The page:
vishuboy wrote:

It takes 4 cooks 4 hours to bake 4 cakes. Assumingno change of rate, how many hours will it take 8 cooks to bake 8 cakes?

I really can't solve this problem. I am having problem in approach.

Every time I see work problems I am stuck in approach.

In this question, I was approaching like

\(\frac{1}{4*4*4}\)

calculating the cakes baked by 1 cook in 1 hour. I don't even know if I am right.

but now I am stuck can anyone help me.

Attachment:

WRTvariation.png [ 17.23 KiB | Viewed 2585 times ]
The resources

Bunuel listed are

very helpful.

I don't know exactly where you are lost. (No, you are not correct about individual rate, but you are very close!)

There is one basic approach that might help.

Use the standard RT=W formula, but add "number of workers" (or machines, etc.) to the left hand side of that formula.

See the table above. It is a standard RTW table, but one column has been added: # of workers.

We can manipulate RT=W. We can manipulate, exactly the same way,

#*R*T = WFirst we need individual rate at which the bakers work, i.e. how many cakes per hour does an individual baker make?

We get that rate from the first scenario. Then we use that rate to solve the second scenario.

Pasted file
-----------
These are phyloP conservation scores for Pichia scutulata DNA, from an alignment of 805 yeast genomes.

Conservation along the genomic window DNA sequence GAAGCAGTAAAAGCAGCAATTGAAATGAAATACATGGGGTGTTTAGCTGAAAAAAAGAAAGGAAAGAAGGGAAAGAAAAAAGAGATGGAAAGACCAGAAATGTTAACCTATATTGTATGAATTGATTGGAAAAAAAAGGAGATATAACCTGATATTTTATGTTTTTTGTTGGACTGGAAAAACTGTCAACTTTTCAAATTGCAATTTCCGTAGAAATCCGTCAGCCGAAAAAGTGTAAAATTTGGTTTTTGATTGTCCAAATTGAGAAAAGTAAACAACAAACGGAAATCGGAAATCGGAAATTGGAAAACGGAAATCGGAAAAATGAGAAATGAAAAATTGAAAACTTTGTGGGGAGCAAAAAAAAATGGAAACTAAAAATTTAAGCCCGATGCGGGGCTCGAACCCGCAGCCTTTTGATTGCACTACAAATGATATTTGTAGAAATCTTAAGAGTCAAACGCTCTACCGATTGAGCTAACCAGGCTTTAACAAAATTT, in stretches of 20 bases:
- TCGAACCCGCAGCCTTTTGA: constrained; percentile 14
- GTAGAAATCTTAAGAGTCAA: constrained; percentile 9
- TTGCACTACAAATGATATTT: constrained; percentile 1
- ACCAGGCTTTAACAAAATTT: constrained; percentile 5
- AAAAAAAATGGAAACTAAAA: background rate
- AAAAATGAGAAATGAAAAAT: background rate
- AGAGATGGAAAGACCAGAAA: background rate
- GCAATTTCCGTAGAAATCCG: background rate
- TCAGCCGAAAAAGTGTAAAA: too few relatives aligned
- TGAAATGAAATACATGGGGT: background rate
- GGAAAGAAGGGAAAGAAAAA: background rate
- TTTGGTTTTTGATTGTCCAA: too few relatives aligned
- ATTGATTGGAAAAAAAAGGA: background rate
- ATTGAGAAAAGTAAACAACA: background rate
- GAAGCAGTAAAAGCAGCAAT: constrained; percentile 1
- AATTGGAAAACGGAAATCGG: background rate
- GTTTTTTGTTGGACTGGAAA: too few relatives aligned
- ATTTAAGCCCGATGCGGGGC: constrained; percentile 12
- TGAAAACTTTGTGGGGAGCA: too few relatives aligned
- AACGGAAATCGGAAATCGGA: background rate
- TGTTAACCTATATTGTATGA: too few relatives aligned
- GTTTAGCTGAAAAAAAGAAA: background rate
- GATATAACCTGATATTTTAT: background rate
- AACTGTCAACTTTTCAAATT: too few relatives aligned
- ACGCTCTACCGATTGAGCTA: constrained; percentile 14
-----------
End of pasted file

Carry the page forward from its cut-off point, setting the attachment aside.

1. Find individual rate from first scenario

Manipulate the equation from above

(# of workers) * r * t = W# of workers = 4

Rate = ??

Time = 4

Work = 4

Plugging into the formula: 4 * Rate * 4 = 4

Rate = \(\frac{4}{(4 * 4)}\) = \(\frac{1}{4}\)

(The rate is in cakes/hour. )

2. Use that individual baker rate, and manipulate the equation again for the second scenario. This time you need to find time.

Basic equation once more is

(# of workers) * r * t = W rate of individual worker =\(\frac{1}{4}\)

# of workers = 8

Work = 8

Plugging into equation:

\(8 * \frac{1}{4} * time = 8\)\((\frac{8}{4})(Time) = 8\)\(2*(Time) = 8\)Time = 4 hoursHope that helps.

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